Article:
It is totally unacceptable for a senior public servant to be calling for partisan political changes to the law, during the General Election period.
"DF: And , in general, what more do we know about Al-Quaeda, from this, [indistinct - sounds like "dip"] ?
Is the famous figure of two hundred, or several hundred Al-Queda, affiliates, sss, still about right ? Do you think ?
Wuh, we think it's somewhere in that area, I mean, it's the number of people who went to the camps, and came back from the camps"
Presumbaly in Afghanistan under the Taleban, before November 2001
"and then what do we know about those that have, err, are supporting, [indistinct - sounds like "sprez man" ??? did he mean "terrorism"]
Al-Quaeda is not a classic terrorist organisation, in the shape of "cells" and so on, it is groupings, loose knit affiliates, it's often asymmetric"
Classic terrorist "cells" have always been recruited from "loose knit" affiliates and groupings, often with family or tribal ties - how exactly is Al-Quaeda different from this ?
"when, the famous one, I think, is worth looking at, is the attempt, by, er, North, er, African terrorists, to attack the Russian Embassy, in Paris, about events that happened in Moscow, relating to Chechnya. Now that, is a very, difficult conspiracy to understand."
Presumably this is a reference to the equally non-existant ricin plot in Paris, involving Menad Benchellali, and family, which, significantly, also mentioned "Nivea cream tins"
"DF: Do you feel nervous about all these events, you, you said, there's obviously, the, the Election is a, enormous opportunity, in a way, for, er, terrorists ?
Well, it must be, I, I mean, there's no specific intelligence that the Election will be targetted, let's make that clear, but, the terrorists, you know, have memories, they understand what happened in Madrid, they saw the impact, of what happened in Madrid, and we therefore have to be alert, not alarmed, but alert, all the time."
The "impact" of Madrid, is, presumably, the slightly surprising change in Government, where the electorate chose not to rally around the sitting Government at a time of national crisis. Whether this was due to the terrorist act itself, or the spin, disinformation and preconceived "it must have been ETA" initial reaction by the Spanish authorities and Government, is unclear. It is unlikely that the Spanish people as a whole were actually terrorised into submitting to an Al-Quaeda politcal agenda, since they do not have one which which is sane, and neither would the British people be either.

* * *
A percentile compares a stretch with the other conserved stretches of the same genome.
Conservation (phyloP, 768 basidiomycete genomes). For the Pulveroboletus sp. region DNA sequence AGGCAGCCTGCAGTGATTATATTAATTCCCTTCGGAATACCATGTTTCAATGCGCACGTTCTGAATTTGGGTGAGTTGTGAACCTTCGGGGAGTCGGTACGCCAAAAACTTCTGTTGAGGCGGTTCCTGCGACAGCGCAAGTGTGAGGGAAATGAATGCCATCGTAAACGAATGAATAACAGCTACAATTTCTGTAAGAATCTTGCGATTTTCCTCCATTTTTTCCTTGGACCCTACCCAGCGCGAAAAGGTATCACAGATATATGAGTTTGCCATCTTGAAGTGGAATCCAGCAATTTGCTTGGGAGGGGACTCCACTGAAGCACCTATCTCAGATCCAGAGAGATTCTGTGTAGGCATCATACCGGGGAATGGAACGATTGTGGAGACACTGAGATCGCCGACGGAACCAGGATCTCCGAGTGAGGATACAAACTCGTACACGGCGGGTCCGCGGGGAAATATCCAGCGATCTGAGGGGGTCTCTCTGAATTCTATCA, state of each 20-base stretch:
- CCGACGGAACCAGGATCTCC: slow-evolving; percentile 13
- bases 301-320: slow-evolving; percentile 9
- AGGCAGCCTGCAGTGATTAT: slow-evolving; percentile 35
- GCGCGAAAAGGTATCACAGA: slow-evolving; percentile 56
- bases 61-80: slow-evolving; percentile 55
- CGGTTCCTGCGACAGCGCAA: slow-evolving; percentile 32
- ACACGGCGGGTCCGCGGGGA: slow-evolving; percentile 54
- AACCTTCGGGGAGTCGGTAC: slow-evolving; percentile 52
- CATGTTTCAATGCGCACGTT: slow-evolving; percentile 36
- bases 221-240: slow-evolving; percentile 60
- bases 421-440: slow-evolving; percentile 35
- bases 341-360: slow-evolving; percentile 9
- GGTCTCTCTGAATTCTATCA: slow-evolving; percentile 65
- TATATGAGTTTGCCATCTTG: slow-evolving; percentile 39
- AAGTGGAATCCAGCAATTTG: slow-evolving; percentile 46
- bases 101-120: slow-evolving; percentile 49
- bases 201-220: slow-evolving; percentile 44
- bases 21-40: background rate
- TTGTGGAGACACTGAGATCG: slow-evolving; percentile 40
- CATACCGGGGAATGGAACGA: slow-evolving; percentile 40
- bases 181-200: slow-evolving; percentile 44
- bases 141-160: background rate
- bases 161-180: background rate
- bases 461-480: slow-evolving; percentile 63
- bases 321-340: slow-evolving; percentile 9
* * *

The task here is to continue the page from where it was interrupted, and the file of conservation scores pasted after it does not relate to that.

They may well think twice about the alleged competence of the likes of Sir Ian Blair of New Labour politicians, should there be a major terrorist outrage, and that, presumably is one of the reasons why there has been so much hype and spin on this issue during the lead up to the Election
"And of course, we have this year, the EU Presidency, and the G8, and so there are, a number of issues, which make, er, this job, certainly interesting.
Ken Livingstone, we were talking about, er, terrorism, er, said on the programme here, "I think we're more at risk, of, um, dying from Bird Flu, than by being blown up by terrorists". what's the truth , or otherwise, of that ?
Well, I'm not an expert on Bird Flu
not my department [chuckle]
but do I think there's a risk of terrorism ? Well I think we've just seen that with Bourgass. Is it inevitable that they'll get through ? No it isn't. Is it inevitable that they're gonna try ? Yes it is, 'cos we know they have tried, they're here, they have tried, we have people who have been tried and convicted, and we have people who are awaiting trial, aarh., you know, this, is, inevitable, that this, island, is, at, at risk.
There was one thing, about, umm, people themselves, being carriers, of, of, er, err, a deadly drug, and, and instead of it being a suicide bomber, it's a suicide person."
What a remarkable question Sir David ! Drug ?
"IB: I mean those are, those are parts, of the, of the things that we must fear, I mean that's the infection of somebody with bubonic plague, and how long it, it takes before they show the symptoms, and then the people they have been next to, err, catch it later on. Ahhm, I mean so far we've seen no evidence of that, but of course it's a pos, remains a possability."
Admitting to not being an expert on Bird Flu does, it seems, allow him to talk about bubonic plague !
Bubonic Plague ? Before and during World War 2 the Japanese military war criminals experimented on live Chinese and Korean prisoners and attempted to develop porcelain bombs or aerosol sprays with plague infected lice, against the Chinese, research which was dropped as being impractical by the USA afterwards.
Is Sir Ian Blair seriously expecting us to believe that Al-Queda has access to this biological weapon, and to such a methods of dispersal and infection ?
London is not as infected with black rats or lice as it was in the Middle Ages.
Was this the sort of ill informed scenario planning desktop wargame that Sir Ian Blair was involved in the recent Atlantic Blue anti-terrorist wargame, held under the auspices of the Metroplitan Police during the week of the calling of the Election and the Pope's funeral ?
How does mention of bubonic plague or any other biological weapons, not also a contribution to the "Climate of Fear" spin and disinformation ?
"Err, I think that what we do have to understand, though, is, that these very extraordinary, possabilities, are much less likely ,than actually just classic bombs. I mean that's what they did in Madrid, that's what they did in Ankara,"
Ankara ? Does he really mean Istanbul ?
"that's what they did in Casablanca, these are just bombs, not even suicide bombs, because you don't need suicide bombs, you just need bombs.
I think that's what we've got to be more concerned with, although we've got to watch out for the wilder extremes."
So the Al-Quaeda threat to the UK is not, after all, significinatly different from that posed by the IRA etc., if Sir Ian Blair is now discounting the risk of suicide bombs here.